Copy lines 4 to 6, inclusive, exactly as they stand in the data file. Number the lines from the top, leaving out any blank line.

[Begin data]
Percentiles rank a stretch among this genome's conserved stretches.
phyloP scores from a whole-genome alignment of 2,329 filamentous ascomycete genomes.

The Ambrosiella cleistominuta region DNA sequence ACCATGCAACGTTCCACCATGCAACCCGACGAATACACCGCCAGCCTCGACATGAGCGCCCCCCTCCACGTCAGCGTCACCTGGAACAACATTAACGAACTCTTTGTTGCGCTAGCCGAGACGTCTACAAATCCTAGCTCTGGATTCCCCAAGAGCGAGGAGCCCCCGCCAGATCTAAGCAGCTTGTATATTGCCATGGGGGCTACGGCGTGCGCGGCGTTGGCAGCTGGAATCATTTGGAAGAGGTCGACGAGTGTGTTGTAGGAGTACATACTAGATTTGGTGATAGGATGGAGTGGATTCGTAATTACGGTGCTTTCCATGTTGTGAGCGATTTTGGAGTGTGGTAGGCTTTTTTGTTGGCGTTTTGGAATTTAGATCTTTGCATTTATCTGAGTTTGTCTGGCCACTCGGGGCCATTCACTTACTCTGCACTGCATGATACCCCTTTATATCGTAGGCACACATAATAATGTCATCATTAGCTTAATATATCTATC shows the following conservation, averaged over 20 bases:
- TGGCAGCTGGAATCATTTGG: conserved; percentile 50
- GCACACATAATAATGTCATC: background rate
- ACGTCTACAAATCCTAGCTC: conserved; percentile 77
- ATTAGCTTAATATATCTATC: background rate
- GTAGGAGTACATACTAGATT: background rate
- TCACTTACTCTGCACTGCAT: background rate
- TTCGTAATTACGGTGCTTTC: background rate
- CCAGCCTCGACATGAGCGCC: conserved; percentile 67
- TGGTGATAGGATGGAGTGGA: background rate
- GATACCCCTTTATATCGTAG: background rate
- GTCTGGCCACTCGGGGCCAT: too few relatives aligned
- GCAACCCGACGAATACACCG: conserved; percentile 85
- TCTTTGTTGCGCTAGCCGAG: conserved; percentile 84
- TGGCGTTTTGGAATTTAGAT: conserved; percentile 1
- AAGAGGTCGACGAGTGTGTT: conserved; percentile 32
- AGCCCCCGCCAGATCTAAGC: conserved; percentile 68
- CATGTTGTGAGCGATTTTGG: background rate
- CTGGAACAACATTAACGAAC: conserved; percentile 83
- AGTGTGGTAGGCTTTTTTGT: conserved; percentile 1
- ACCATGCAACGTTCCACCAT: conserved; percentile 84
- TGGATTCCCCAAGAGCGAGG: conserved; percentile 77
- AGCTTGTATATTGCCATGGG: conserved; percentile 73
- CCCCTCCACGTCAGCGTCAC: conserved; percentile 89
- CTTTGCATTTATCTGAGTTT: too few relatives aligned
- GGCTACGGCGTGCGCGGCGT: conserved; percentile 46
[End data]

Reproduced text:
- TGGCAGCTGGAATCATTTGG: conserved; percentile 50
- GCACACATAATAATGTCATC: background rate
- ACGTCTACAAATCCTAGCTC: conserved; percentile 77